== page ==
For Aditi — who’s currently busy reading three scripts, in Hindi, Tamil and Telugu respectively — it’s the magic of the film world that serves as constant inspiration, and it is the reason she joined the industry in the first place. “Since I was a kid, I’ve always had this love for magic, which transports you to another world. I think cinema does that. I love the fame, I love the love — as an actor, the kind of love you get is beyond anything you can imagine — and I think it outweighs the crap you have to deal with. I also really enjoy the fact that there’s timelessness to cinema, that it lives beyond your years.”

Coming to literal journeys, Aditi tells us that she’s more of a “chilled traveller”, not one to go hiking or dive into adventurous activities (although going skydiving is on her bucket list). But sitting in a hotel room or spa and not doing much else isn’t her idea of vacationing either. “I sleep very little when I’m travelling, because I like to utilise every second of my time. I love different cultures and people. I love London and I like Cape Town; it has everything — mountains, lakes, animals, great food. And Canada is fantastic too.”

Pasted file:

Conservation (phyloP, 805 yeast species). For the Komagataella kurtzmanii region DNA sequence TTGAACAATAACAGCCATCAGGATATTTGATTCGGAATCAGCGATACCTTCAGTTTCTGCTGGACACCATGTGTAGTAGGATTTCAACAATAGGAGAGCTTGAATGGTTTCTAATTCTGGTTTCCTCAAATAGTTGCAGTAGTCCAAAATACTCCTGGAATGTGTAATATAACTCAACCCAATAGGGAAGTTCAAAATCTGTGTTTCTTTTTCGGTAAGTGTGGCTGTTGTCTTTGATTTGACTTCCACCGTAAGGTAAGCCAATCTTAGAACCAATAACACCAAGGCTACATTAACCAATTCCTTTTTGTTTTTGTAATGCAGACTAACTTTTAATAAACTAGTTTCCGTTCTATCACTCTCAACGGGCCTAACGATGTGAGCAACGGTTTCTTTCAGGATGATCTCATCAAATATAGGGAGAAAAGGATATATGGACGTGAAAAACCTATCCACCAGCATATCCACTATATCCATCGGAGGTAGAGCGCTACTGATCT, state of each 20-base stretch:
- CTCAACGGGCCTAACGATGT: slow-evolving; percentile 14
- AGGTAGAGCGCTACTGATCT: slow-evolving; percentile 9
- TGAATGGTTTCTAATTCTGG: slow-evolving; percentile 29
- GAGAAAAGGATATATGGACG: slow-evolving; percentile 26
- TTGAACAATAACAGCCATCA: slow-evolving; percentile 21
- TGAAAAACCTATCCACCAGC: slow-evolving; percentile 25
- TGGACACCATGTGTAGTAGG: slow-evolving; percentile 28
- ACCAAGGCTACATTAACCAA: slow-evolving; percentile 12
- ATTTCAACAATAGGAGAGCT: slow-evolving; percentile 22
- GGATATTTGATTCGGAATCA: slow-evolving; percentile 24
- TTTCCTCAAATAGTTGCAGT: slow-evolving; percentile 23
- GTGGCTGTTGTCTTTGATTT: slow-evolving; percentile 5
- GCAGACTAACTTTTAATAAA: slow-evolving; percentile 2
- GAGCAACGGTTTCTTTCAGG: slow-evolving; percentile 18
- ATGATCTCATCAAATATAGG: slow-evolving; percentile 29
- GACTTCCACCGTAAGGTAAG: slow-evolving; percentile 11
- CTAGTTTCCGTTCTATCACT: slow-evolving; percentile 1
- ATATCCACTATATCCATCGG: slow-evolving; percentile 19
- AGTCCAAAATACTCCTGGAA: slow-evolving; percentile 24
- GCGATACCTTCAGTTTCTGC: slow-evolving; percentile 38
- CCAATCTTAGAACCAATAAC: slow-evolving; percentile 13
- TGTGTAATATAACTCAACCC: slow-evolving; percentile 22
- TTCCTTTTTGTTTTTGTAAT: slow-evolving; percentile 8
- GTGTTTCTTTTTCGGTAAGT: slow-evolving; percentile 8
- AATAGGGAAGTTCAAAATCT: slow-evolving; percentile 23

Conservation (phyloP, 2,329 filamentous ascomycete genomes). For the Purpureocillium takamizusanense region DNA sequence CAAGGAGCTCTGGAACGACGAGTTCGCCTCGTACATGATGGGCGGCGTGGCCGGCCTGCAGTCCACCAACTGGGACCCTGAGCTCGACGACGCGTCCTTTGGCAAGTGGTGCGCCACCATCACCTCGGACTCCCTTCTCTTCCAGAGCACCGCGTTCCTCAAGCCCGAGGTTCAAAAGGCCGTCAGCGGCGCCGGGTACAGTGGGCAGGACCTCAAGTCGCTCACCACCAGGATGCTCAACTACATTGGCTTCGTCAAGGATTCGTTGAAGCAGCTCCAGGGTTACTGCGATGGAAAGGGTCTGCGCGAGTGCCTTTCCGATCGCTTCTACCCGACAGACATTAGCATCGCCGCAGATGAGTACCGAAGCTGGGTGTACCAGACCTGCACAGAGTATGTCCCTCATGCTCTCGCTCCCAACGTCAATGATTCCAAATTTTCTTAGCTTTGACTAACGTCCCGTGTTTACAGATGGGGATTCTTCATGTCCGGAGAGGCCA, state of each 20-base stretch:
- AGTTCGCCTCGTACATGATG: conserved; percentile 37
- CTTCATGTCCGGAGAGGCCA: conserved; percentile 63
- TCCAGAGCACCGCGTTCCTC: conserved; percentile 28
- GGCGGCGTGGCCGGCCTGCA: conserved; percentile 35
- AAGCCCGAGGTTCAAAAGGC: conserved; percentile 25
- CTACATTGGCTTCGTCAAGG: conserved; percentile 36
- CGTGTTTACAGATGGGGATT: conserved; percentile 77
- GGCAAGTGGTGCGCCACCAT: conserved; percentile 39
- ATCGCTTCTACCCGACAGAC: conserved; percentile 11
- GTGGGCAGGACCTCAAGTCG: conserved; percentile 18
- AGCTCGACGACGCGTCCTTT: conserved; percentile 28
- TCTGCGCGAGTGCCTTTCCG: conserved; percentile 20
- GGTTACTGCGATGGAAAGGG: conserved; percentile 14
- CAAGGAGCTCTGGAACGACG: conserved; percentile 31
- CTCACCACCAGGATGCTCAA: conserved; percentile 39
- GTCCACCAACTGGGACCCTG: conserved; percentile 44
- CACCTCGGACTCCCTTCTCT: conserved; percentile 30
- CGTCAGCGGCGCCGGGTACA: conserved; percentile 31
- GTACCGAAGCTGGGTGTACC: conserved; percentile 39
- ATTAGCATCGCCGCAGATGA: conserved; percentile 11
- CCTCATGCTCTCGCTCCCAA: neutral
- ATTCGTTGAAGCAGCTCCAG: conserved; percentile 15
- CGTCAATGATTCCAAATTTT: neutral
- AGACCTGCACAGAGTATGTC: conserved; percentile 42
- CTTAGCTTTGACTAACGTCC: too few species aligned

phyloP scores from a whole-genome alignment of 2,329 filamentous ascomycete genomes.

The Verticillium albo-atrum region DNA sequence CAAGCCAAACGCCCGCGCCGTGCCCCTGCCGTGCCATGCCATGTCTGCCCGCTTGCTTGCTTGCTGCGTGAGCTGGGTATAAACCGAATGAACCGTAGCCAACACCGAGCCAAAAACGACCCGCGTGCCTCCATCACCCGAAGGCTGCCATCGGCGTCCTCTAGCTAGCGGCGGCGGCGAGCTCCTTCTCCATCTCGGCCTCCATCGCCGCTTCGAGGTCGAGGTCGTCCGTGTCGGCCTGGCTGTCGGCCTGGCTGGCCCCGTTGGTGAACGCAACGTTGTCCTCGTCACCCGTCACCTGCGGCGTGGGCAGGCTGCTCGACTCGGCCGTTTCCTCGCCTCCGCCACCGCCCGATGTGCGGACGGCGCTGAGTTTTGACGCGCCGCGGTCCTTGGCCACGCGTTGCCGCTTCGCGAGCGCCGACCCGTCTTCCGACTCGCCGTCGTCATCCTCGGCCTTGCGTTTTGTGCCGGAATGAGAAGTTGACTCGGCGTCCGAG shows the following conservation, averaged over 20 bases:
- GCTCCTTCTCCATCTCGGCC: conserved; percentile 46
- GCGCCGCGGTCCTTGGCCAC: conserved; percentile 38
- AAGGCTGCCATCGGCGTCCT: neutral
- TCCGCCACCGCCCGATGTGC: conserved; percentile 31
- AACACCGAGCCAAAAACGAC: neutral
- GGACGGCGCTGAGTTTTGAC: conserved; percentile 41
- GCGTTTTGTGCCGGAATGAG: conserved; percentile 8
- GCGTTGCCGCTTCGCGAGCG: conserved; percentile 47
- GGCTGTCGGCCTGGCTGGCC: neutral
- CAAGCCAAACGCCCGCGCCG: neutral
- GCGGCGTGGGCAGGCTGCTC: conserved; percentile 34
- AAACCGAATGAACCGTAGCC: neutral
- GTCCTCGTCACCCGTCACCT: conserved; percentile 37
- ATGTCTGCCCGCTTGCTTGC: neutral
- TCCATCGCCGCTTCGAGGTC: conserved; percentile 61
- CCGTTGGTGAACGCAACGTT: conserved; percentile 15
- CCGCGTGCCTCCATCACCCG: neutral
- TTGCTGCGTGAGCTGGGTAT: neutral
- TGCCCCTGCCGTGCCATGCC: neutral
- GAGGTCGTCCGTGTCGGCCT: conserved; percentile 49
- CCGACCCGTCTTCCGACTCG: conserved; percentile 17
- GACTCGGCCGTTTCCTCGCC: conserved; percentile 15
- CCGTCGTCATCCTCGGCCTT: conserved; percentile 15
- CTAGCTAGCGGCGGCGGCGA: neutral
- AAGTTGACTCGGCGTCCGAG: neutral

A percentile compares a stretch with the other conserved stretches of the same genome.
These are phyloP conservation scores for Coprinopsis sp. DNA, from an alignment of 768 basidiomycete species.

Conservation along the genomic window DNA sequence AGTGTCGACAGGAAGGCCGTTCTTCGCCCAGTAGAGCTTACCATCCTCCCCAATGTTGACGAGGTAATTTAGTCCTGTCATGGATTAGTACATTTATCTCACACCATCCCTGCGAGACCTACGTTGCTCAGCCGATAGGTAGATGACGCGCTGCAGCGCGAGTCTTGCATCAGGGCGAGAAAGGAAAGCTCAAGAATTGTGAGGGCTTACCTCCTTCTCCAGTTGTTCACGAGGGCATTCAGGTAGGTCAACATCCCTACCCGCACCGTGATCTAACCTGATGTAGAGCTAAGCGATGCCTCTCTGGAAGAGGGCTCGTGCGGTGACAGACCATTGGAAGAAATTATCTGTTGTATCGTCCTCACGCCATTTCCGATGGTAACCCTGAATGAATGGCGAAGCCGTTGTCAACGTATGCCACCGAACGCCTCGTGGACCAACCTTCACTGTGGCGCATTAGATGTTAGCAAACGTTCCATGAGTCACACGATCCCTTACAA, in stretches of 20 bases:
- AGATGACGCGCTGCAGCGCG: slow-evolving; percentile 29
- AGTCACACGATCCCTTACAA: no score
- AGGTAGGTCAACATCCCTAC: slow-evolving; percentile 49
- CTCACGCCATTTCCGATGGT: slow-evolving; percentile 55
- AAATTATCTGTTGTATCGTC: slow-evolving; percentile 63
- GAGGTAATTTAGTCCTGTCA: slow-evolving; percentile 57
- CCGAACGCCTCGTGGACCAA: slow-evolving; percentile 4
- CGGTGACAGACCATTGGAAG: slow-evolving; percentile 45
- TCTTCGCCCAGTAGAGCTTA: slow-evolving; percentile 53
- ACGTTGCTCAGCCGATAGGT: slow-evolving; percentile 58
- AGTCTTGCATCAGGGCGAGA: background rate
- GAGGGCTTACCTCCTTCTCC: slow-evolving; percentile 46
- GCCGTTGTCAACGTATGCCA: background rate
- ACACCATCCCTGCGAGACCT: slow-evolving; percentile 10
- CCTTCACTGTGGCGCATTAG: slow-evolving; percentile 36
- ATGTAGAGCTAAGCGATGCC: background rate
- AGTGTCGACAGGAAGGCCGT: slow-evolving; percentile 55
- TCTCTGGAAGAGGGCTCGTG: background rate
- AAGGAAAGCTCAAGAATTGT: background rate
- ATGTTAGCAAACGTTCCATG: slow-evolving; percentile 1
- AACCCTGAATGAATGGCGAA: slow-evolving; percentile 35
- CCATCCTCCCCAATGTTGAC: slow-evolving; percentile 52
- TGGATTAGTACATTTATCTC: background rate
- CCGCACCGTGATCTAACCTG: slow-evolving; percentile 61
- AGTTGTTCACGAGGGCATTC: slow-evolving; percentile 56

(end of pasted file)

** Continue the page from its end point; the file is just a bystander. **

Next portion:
When she has to de-stress after a bad day, facing the camera or dancing makes her forget all her troubles. And what is the one thing she wishes to be remembered for, long after she’s gone? “I don’t know how to say this without sounding stupid,” she laughs, “but I think I’d just want to be remembered as a beautiful person. The word ‘beauty’ is very misunderstood; it’s usually about what’s on the exterior. I mean it in terms of talent, and being kind and generous. It’s like when people think of Audrey Hepburn — I want to be remembered the same way, as someone who’s talented but also large-hearted!”